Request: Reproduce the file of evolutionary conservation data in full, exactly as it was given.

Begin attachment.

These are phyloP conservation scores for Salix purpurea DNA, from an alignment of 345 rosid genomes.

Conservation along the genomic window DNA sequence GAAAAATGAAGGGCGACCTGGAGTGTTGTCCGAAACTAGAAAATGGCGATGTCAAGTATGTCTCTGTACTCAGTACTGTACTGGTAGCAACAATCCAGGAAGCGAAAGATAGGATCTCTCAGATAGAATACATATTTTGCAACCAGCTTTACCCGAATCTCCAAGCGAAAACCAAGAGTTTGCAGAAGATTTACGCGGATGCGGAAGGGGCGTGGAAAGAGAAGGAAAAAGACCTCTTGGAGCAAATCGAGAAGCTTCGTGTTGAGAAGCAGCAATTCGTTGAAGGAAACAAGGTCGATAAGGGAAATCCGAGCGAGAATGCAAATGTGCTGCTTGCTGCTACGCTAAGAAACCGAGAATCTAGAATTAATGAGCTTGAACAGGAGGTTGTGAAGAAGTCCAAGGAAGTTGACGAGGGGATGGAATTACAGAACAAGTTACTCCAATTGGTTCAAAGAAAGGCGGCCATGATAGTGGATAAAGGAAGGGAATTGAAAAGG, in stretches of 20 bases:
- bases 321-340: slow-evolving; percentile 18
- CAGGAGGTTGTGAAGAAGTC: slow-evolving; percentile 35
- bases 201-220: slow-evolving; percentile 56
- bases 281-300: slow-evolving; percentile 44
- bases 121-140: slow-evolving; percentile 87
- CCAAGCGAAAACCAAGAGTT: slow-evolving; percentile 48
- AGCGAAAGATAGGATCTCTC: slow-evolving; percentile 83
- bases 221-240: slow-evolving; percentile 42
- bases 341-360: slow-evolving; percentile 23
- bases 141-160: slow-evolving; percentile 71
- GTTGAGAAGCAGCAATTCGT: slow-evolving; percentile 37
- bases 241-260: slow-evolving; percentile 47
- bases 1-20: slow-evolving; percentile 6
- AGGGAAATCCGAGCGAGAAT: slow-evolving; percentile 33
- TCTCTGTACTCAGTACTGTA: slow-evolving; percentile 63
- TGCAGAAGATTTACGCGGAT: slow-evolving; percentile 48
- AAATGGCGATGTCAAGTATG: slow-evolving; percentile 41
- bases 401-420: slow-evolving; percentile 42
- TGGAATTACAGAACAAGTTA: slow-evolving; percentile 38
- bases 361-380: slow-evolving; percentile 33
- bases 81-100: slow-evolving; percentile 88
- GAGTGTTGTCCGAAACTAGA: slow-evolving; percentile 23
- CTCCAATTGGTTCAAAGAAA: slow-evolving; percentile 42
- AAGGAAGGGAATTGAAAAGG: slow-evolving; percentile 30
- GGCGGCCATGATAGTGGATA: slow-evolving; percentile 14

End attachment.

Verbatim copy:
These are phyloP conservation scores for Salix purpurea DNA, from an alignment of 345 rosid genomes.

Conservation along the genomic window DNA sequence GAAAAATGAAGGGCGACCTGGAGTGTTGTCCGAAACTAGAAAATGGCGATGTCAAGTATGTCTCTGTACTCAGTACTGTACTGGTAGCAACAATCCAGGAAGCGAAAGATAGGATCTCTCAGATAGAATACATATTTTGCAACCAGCTTTACCCGAATCTCCAAGCGAAAACCAAGAGTTTGCAGAAGATTTACGCGGATGCGGAAGGGGCGTGGAAAGAGAAGGAAAAAGACCTCTTGGAGCAAATCGAGAAGCTTCGTGTTGAGAAGCAGCAATTCGTTGAAGGAAACAAGGTCGATAAGGGAAATCCGAGCGAGAATGCAAATGTGCTGCTTGCTGCTACGCTAAGAAACCGAGAATCTAGAATTAATGAGCTTGAACAGGAGGTTGTGAAGAAGTCCAAGGAAGTTGACGAGGGGATGGAATTACAGAACAAGTTACTCCAATTGGTTCAAAGAAAGGCGGCCATGATAGTGGATAAAGGAAGGGAATTGAAAAGG, in stretches of 20 bases:
- bases 321-340: slow-evolving; percentile 18
- CAGGAGGTTGTGAAGAAGTC: slow-evolving; percentile 35
- bases 201-220: slow-evolving; percentile 56
- bases 281-300: slow-evolving; percentile 44
- bases 121-140: slow-evolving; percentile 87
- CCAAGCGAAAACCAAGAGTT: slow-evolving; percentile 48
- AGCGAAAGATAGGATCTCTC: slow-evolving; percentile 83
- bases 221-240: slow-evolving; percentile 42
- bases 341-360: slow-evolving; percentile 23
- bases 141-160: slow-evolving; percentile 71
- GTTGAGAAGCAGCAATTCGT: slow-evolving; percentile 37
- bases 241-260: slow-evolving; percentile 47
- bases 1-20: slow-evolving; percentile 6
- AGGGAAATCCGAGCGAGAAT: slow-evolving; percentile 33
- TCTCTGTACTCAGTACTGTA: slow-evolving; percentile 63
- TGCAGAAGATTTACGCGGAT: slow-evolving; percentile 48
- AAATGGCGATGTCAAGTATG: slow-evolving; percentile 41
- bases 401-420: slow-evolving; percentile 42
- TGGAATTACAGAACAAGTTA: slow-evolving; percentile 38
- bases 361-380: slow-evolving; percentile 33
- bases 81-100: slow-evolving; percentile 88
- GAGTGTTGTCCGAAACTAGA: slow-evolving; percentile 23
- CTCCAATTGGTTCAAAGAAA: slow-evolving; percentile 42
- AAGGAAGGGAATTGAAAAGG: slow-evolving; percentile 30
- GGCGGCCATGATAGTGGATA: slow-evolving; percentile 14